SAN FRANCISCO (MarketWatch) — The Commodity Futures Trading Commission said Wednesday that a Deutsche Bank commodities fund and a second, unnamed commodities investor could no longer avoid federal limits on speculating in grain futures.
The decision comes as the futures regulator, under pressure by lawmakers to reduce speculative trading in energy and other commodities, considers making it tougher for financial institutions, index funds and exchange-traded funds to build big positions in the futures markets.
The CFTC said it was withdrawing a May 2006 no-action letter issued to DB Commodity Services, a unit of Germany’s Deutsche Bank (DB)(DE:DBK ), that allowed its DB Commodity Index Tracking Master Fund (DBC) to exceed speculative limits on corn and wheat futures.
The DB Commodity Index fund and sister fund Powershares DB Agriculture Fund (DBA) each told the Securities and Exchange Commission Tuesday it would be "revising its relevant procedures accordingly" in light of the position limits, which go into effect Oct. 31.
Deutsche Bank spokeswoman Renee Calabro declined to comment further.
The CFTC said it was also withdrawing a similar no-action letter granted in September 2006 to a commodity-pool operator employing a proprietary investment strategy in corn, soybean and wheat futures.
"I believe that position limits should be consistently applied and vigorously enforced," CFTC Chairman Gary Gensler said in a statement. "Position limits promote market integrity by guarding against concentrated positions."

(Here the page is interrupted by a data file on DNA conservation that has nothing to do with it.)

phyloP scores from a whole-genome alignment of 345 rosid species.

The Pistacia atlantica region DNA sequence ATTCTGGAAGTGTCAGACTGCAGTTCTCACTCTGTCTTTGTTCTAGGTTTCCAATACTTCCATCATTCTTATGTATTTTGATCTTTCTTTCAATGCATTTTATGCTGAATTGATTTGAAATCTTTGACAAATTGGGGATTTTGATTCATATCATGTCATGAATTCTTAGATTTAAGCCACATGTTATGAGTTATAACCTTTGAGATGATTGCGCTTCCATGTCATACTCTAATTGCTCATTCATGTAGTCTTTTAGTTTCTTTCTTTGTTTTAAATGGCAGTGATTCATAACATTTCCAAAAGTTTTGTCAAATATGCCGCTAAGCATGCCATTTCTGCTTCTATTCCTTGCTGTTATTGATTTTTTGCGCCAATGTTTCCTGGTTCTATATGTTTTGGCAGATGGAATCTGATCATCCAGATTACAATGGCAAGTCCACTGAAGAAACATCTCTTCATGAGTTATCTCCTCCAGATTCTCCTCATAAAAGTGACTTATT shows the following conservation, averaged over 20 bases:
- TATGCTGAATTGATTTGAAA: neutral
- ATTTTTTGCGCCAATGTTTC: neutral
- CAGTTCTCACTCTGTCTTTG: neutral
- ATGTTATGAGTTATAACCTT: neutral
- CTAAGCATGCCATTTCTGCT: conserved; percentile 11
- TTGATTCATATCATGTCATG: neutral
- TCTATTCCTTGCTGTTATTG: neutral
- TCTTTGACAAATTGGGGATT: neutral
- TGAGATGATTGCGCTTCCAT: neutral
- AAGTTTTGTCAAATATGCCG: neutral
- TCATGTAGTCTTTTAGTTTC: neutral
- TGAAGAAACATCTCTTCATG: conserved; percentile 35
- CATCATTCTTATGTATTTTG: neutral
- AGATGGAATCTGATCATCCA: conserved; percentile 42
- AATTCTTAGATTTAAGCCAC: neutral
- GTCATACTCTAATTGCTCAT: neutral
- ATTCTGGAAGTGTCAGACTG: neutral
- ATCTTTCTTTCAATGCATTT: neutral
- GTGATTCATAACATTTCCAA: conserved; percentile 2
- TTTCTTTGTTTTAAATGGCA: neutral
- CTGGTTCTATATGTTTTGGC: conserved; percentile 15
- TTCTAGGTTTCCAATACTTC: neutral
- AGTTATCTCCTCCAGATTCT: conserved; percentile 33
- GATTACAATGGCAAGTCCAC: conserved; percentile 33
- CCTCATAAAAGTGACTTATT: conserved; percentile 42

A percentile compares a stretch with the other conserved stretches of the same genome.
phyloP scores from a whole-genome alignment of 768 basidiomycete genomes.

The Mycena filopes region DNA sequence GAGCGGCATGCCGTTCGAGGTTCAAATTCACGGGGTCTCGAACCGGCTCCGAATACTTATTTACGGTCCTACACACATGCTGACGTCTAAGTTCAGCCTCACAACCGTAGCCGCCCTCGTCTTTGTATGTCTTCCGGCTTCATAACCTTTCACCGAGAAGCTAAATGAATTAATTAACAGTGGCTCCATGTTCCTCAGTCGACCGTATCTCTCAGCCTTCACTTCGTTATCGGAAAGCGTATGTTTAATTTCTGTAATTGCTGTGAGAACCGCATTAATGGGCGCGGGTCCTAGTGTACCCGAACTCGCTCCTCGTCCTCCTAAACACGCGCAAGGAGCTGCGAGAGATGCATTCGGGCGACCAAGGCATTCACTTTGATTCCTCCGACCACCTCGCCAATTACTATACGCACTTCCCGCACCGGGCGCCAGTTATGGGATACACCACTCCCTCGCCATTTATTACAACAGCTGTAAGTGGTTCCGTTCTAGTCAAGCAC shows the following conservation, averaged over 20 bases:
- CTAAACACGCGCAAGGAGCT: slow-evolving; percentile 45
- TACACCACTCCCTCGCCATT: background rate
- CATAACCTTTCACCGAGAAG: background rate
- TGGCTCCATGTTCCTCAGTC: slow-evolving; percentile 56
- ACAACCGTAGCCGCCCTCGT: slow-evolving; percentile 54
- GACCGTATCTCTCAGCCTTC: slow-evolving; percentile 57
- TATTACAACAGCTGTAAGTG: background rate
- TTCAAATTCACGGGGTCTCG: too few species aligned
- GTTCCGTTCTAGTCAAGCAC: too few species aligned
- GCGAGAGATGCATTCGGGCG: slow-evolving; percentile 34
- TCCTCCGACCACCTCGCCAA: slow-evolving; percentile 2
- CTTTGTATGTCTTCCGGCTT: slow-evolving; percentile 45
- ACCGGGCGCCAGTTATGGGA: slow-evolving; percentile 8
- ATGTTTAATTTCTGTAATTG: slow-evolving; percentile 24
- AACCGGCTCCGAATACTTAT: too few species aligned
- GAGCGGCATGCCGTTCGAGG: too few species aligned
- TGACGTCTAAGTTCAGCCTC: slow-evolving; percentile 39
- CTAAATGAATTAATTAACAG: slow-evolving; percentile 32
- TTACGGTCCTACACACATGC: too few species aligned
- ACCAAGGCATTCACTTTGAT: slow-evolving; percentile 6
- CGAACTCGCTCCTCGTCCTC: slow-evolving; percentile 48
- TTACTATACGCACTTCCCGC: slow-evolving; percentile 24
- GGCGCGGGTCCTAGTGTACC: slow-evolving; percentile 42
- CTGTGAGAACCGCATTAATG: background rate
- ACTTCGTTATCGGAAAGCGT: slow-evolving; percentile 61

But the CFTC added that Wednesday’s decision was "very specific and limited and does not affect any other no-action or regulatory positions taken by the CFTC."
The threat of a regulatory clampdown on futures trading by index funds and exchange-traded funds has already prompted the U.S. Natural Gas Fund (UNG) , an ETF, to halt issuing more shares to the public. Read more on ETFs.
The DB Commodity Index fund, an exchange-traded fund, aims to provide investors with broad exposure to commodities, according to Deutsche Bank’s Web site. Its shares, which trade under the ticker ‘DBC,’ rose 0.7% as commodities rallied Wednesday.
"The CFTC announcement today is absolutely a problem for DBC in its current structure," said Bradley Kay, ETF analyst a Morningstar.
Morningstar’s Kay said the $3.5 billion DB Commodity Index Fund has been successful but may run into trouble because it is less diversified than other broad commodities ETFs. Its concentration in corn and wheat means "it may have to branch out and diversify," he said.
"Position limits would be a big setback for many commodity ETFs, especially large funds that are concentrated in certain commodities," Kay said.
The commodities trading operations of some large investment banks is also under threat.
Some lawmakers have targeted Goldman Sachs Group, Inc. (GS) and other investment banks that have received exemptions from speculative position limits. These swap dealers say they should be able to buy futures as a hedge against their own commodities exposure after they enter an arrangement with an index fund or other client that gives the client exposure to a broad range of commodities. Read more on Goldman and hedging.
Critics say dealers shouldn’t be able to use an exemption whose main purpose was to allow more flexible trading by commercial consumers and producers of commodities.
A call to the CFTC was not returned.
Laura Mandaro is a reporter for MarketWatch in San Francisco. John Spence is a reporter for MarketWatch in Boston.